Show Up On Time
The worst way to start your workday is to show up late. Not only does it send a message that you’re not dependable, but it’s also distracting to your co-workers, who are busy working on their own tasks when you arrive. Make sure you’re there early every day to show commitment and enthusiasm for your job.
If you do have to be late occasionally, apologize sincerely and explain why. In addition, if possible, offer to make up for the lost time by staying later or coming in earlier than usual. This shows your boss that you take initiative and care about doing good work. Your colleagues will appreciate it too!
Don’t Gossip On Company Time
It’s true that you may be able to get away with light gossiping at other jobs, but if you’re working in a digital marketing agency, you have no excuse for spreading misinformation about your company. You could end up doing real damage to your employer’s reputation. Remember: No one is above policy. No one. If there are any issues that need to be addressed by management, they should happen in an appropriate manner.
Remember, too: If you’re not sure whether something is OK or not OK to talk about on social media or elsewhere, err on the side of caution and don’t share it. The worst thing that can happen is someone will think badly of you—but even worse than that would be losing your job over something so avoidable!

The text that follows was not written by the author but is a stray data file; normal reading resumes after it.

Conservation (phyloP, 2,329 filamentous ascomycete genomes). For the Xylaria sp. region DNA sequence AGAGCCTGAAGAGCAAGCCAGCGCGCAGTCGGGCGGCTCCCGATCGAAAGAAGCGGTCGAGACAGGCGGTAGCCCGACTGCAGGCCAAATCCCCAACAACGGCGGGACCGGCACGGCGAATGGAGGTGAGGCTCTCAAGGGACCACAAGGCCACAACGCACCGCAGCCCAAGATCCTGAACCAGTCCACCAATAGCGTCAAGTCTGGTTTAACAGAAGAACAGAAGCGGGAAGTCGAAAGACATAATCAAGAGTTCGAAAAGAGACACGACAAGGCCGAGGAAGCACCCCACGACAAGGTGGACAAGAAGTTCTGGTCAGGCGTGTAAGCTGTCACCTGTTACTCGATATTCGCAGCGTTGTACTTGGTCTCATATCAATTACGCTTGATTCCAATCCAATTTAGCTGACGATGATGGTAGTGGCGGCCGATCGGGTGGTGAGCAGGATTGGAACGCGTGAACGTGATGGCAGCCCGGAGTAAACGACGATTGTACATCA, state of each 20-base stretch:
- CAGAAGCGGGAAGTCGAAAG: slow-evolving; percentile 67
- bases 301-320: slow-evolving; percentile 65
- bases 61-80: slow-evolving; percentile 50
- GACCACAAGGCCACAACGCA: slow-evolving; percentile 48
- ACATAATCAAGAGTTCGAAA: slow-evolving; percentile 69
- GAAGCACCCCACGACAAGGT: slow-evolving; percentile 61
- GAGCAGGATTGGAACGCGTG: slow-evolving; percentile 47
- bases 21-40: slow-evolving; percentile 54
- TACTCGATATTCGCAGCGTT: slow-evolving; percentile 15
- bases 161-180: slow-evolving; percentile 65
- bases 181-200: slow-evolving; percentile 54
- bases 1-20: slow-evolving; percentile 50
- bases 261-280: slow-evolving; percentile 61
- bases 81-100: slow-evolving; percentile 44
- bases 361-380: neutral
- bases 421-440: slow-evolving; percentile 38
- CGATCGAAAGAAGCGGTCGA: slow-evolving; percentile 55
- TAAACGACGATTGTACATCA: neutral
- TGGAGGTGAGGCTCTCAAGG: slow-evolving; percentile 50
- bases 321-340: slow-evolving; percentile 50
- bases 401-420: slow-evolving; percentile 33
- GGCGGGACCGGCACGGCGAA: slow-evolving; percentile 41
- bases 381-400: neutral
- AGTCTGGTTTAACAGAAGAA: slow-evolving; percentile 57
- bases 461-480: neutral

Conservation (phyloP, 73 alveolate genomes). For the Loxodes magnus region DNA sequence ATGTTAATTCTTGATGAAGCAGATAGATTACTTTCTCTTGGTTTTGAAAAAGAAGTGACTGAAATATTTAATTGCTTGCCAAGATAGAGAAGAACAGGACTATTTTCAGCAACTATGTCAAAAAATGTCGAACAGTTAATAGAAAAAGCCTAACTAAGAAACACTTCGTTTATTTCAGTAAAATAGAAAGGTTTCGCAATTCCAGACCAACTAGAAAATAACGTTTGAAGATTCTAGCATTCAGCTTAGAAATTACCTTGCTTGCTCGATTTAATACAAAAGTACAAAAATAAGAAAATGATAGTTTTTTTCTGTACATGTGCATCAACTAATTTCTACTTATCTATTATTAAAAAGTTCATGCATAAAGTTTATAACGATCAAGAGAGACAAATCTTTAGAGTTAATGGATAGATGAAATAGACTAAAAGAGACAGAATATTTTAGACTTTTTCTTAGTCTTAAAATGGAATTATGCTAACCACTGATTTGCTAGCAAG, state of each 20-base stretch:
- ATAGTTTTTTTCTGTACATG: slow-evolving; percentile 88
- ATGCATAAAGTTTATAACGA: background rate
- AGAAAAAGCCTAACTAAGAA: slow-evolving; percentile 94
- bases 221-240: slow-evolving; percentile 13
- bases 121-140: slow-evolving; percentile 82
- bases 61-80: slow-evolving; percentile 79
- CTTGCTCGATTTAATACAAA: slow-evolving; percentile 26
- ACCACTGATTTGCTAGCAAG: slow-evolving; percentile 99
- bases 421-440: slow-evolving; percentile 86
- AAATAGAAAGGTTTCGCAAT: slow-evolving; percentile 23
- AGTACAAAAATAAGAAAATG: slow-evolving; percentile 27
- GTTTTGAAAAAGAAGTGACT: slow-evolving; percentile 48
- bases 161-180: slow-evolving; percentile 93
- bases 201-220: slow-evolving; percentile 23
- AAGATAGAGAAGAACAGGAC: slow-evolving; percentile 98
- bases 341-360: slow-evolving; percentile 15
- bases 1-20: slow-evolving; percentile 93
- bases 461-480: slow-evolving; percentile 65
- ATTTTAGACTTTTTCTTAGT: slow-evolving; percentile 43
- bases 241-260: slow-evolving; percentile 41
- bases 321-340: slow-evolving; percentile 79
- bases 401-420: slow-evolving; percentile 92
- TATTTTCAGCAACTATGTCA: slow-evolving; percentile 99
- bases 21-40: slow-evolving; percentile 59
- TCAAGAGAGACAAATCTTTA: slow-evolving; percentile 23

Keep Your Politics Out of Work
A digital marketing agency should be about marketing, not politics. If you have strong feelings about an issue, don’t bring it up at work. No matter how right you think you are, and how wrong everyone else is, don’t turn work into your soapbox; leave that for your Facebook feed. One of many great reasons to keep political discussions out of your office is that they can distract team members who aren’t interested or involved—and their distraction will undermine productivity.
The last thing you want as a business owner is unhappy employees. The first thing you want as a business owner is productive employees. And keeping personal opinions out of work isn’t just good for company morale, it also helps ensure that clients see your digital marketing agency as professional and unbiased, which will help them trust what you have to say about their businesses.